The Most Dangerous Game: Chasing a Sea Snail?

Abalone divers die of exhaustion, heart attacks, or becoming entangled in kelp. The fear of being eaten by a great white shark is persistent and haunting

abalone divers
These Northern California abalone divers have bagged their limits and are out of the water again safely. On some "ab" dives, tragic accidents happen. Photo courtesy of Flickr user ingridtaylar

They’re clammy. They’re rubbery. They’re often deep-fried in vegetable oil. And though the red abalone of California was once a staple of dirt-cheap seafood shacks, this big slippery sea snail is today one of the most prized seafoods in the world.

Abalone is also the goal of one of the most dangerous recreational games in America. Abalone diving season kicked off in Northern California on April 1, and though no fatalities have yet been reported, well, let’s just knock on wood. Because since 1993, at least 54 people have lost their lives while pursuing abalone, including eight in 2008 and seven in 2007, and rare is the season in which at least one diver doesn’t perish in the cold and rough waters of the North Coast. Yet so fervent is the urge to get in the water and bag one’s daily limit of three abalone that many divers who have driven hours to get to their favorite spot only to find the sea surging and violent just brave the waves anyway. Sometimes they die. Kelp may be the greatest of hazards to the diver, who are prohibited from using SCUBA gear. This spectacular seaweed, so gentle in appearance and symbolic of the California coast, occurs in nasty thickets in many locations. Kelp may grow more than a foot per day, and in the summer sun during calm periods, kelp forests can burgeon seemingly out of control until the fronds layer the surface like a carpet. Underwater, the long, cord-like stipes hang ceiling to seafloor. Among the rocks at their base is where the abalone dwell. Some divers wait until a large storm rips these kelp plants from the seafloor, clearing the water, while most just deal with it—the sensation of long, rubbery cords of kelp sliding over one’s legs is familiar to any abalone diver. Many carry knives strapped to their lower leg to cut through the kelp should they become entangled. Ironically, divers have drowned when their knives become snagged on the kelp.

Other divers die of exhaustion or heart attacks, sometimes collapsing on the rocks after a particularly strenuous dive. Among the least of dangers is the great white shark—though the fear of being eaten is one of the most persistent and haunting. In 2004, a well-known diver in Mendocino County was decapitated by a shark in one swift attack. Though dozens of abalone hunters have died from other causes since, Randy Fry remains a name that Northern California divers speak with a tone of regret and unmistakable dread. Today, many divers, as well as kayakers and surfers, wear “Shark Shields,” a relatively new device that emits an electric field that may deter sharks as large as great whites.

So, what is all the fuss and excitement about? For many people, abalone means nothing more than an excuse to get wet in one of the world’s most beautiful underwater settings. For some divers, it’s a treasure hunt—all about locating the big snails and prying them out of their crevices and holes. For a few divers, eating abalone isn’t even the point—collecting them is. After sacking their limits an driving home, they hand out the snails to their friends. (I recently joked with one such diver that she might just hunt for rocks instead and leave the abalone, which may be decades old, to their peaceful business.)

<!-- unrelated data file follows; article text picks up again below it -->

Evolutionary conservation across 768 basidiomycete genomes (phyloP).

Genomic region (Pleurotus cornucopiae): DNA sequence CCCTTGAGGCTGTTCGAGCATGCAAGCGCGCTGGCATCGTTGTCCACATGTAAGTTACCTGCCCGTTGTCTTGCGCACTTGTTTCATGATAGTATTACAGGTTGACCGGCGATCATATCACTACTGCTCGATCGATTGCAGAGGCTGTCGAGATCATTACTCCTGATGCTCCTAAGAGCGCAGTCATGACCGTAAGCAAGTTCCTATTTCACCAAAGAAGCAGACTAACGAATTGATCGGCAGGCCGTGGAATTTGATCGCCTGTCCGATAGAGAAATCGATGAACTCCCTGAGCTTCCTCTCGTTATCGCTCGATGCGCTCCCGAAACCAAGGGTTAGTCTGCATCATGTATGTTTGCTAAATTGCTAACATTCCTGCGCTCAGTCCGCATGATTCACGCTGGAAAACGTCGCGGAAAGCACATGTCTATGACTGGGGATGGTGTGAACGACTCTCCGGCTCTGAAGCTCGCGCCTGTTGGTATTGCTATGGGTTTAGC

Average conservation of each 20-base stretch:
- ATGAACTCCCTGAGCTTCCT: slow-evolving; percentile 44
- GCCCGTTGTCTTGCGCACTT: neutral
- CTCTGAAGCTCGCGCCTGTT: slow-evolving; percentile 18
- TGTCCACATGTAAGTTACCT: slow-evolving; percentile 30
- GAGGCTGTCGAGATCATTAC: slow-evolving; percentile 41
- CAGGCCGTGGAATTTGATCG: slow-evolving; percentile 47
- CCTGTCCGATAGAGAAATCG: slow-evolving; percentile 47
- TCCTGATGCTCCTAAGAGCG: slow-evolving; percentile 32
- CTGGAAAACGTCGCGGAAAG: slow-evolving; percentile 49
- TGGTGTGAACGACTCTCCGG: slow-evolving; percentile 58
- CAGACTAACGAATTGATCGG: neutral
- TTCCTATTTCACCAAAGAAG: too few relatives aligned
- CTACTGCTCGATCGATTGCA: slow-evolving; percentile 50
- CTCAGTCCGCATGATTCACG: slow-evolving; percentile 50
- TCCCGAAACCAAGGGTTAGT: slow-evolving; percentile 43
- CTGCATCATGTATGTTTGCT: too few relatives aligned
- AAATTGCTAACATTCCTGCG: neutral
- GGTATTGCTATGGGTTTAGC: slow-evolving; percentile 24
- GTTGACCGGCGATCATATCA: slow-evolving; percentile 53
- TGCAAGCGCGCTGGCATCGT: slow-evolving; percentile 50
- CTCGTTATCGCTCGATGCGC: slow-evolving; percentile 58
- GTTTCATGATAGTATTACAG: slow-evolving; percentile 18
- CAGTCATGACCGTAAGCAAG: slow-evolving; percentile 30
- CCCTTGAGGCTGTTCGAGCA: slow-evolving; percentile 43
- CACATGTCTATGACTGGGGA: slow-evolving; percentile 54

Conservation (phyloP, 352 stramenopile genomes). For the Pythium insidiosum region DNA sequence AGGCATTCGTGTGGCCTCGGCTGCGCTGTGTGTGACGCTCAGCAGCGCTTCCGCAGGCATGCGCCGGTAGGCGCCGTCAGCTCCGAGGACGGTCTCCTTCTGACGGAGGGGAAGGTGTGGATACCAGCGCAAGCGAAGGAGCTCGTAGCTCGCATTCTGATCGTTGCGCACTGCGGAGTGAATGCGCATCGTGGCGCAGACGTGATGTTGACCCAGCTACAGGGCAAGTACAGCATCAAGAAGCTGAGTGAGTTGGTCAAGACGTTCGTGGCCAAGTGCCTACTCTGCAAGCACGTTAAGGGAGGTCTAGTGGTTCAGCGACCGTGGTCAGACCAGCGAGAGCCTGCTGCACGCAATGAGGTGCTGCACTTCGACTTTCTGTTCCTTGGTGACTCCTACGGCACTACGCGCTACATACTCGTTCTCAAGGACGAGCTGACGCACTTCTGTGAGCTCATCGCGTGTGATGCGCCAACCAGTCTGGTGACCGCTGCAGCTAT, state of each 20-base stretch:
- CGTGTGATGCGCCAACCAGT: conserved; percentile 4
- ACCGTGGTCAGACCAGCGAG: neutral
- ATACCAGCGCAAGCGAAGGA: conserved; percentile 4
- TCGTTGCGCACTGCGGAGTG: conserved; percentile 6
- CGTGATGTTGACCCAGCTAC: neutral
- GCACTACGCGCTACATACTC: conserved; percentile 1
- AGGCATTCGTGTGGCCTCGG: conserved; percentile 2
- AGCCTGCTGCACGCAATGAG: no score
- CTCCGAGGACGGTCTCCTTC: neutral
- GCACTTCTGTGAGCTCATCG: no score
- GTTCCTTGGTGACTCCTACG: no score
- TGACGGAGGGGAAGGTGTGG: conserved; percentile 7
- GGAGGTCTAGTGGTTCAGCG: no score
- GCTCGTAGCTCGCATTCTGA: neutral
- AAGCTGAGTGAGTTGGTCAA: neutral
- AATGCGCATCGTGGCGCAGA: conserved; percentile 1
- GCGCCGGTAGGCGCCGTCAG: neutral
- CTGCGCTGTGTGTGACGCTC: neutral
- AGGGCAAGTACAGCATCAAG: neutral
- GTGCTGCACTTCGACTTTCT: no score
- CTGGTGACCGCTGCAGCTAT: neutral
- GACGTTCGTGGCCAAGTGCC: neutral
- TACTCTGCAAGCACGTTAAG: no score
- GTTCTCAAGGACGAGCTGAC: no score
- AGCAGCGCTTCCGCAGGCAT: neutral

For others, abalone hunting is an obsessive game of numbers. These dedicated trophy hunters will take nothing but “tens,” that is, abalone at least 10 inches wide. (The minimum legal size is seven inches.) So particular are “ten divers” about this hallowed but arbitrary dimension that they usually measure and record their catches down to the hundredth of an inch, with the difference between a 10.64- or 10.47-inch abalone being a worthy distinction. The shells they polish and display on walls, and there is even a website dedicated to the hunt for huge abalone called Abalone Ten. Large abs, as divers often call their quarry, often occupy dark crevices 20 feet or more beneath the surface, and one may wonder as shivers creep up the spine how many divers have drowned with their heads stuck in an underwater cave.

A red abalone in its natural habitat—unwittingly being pursued by some 35,000 divers. Photo courtesy of Flickr user NOAA Photo Library.

The snails, meanwhile, keep meekly minding their business. They slide slowly across the seafloor, seeking kelp scraps, their chief food source, by day and returning to cracks and caves by night, and little do they know of the storm that their existence stirs—a storm of economic activity, weekends spent camping, poaching busts and car chases, photo ops, celebrations and family feasts … and funerals.

By the numbers:

Of about 35,000 licensed abalone hunters in California, more than 50 have died in the past 20 years.

Of about 300,000 licensed hunters in California, 27 died in accidents from 1994 to 2009.

20: Fatal mountain lion attacks in North America since 1890, including 6 people in California.

934: Commercial fishermen killed in America between 1992 and 2007.

6,000 to 8,000: Estimated total number of mountain climber deaths on Mont Blanc.

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